Exposure of phosphatidylethanolamine on the surface of apoptotic cells.

Experimental cell research (1997-05-01)
K Emoto, N Toyama-Sorimachi, H Karasuyama, K Inoue, M Umeda

In the early stages of apoptosis, phosphatidylserine (PS) is translocated from the inner side of the plasma membrane to the outer layer, which allows phagocytes to recognize and engulf the apoptotic cells. In this study we have analyzed the cell surface exposure of phosphatidylethanolamine (PE) in apoptotic CTLL-2 cells, a cytotoxic T cell line, using a tetracyclic polypeptide of 19 amino acids (Ro09-0198) which specifically recognizes the structure of PE and forms a tight equimolar complex with the phospholipid. Fluorescence microscopic analysis showed that the peptide, conjugated with fluorescence-labeled streptavidin (FL-SA-Ro), bound effectively to the cell surface of cells undergoing apoptosis in response to withdrawal of interleukin-2 from the culture media, but not to nonapoptotic cells. The binding of FL-SA-Ro to apoptotic cells was not uniform and the intense staining was observed on surface blebs of apoptotic cells. The FL-SA-Ro binding was inhibited specifically by liposomes containing PE, suggesting that PE is mainly exposed on the surface blebs of apoptotic cells. The specific binding of FL-SA-Ro to the apoptotic cells was also confirmed using a flourescence-activated cell sorter and the time-dependent cell surface exposure of PE correlated well with the exposure of PS, as detected by the binding of annexin V. This study provides the first direct evidence that PE as well as PS is exposed on the cell surface during the early stages of apoptosis, resulting in the total loss of asymmetric distribution of aminophospholipids in the plasma membrane bilayer.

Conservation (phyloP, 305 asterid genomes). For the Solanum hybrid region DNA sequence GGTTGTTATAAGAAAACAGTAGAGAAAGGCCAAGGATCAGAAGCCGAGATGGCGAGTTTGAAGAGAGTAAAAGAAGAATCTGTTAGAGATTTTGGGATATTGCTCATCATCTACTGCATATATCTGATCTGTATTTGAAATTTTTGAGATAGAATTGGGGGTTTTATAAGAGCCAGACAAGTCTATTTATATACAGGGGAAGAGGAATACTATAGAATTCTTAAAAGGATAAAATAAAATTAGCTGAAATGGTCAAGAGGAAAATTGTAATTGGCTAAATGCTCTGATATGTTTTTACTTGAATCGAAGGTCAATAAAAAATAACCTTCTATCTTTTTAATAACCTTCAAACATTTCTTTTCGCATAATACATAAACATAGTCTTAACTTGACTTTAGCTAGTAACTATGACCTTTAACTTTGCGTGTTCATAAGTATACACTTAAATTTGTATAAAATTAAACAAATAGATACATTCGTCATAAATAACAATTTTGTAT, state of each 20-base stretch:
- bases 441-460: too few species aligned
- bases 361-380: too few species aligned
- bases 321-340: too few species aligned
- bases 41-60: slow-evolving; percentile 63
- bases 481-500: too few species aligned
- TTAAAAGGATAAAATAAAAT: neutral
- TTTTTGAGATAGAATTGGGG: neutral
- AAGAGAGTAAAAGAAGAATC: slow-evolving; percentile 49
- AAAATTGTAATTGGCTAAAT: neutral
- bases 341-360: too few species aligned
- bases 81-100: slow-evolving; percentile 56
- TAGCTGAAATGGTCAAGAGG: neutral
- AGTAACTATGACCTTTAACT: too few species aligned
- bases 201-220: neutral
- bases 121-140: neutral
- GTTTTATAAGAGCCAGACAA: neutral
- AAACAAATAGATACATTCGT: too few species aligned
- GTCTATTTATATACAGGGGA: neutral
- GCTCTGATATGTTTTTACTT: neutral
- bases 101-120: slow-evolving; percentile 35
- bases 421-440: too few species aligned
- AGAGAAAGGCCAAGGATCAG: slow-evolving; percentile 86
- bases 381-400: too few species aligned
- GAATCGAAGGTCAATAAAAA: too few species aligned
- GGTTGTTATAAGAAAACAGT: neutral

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Product Description

Cinnamycin, from Streptomyces cinnamoneus, ≥95% (HPLC)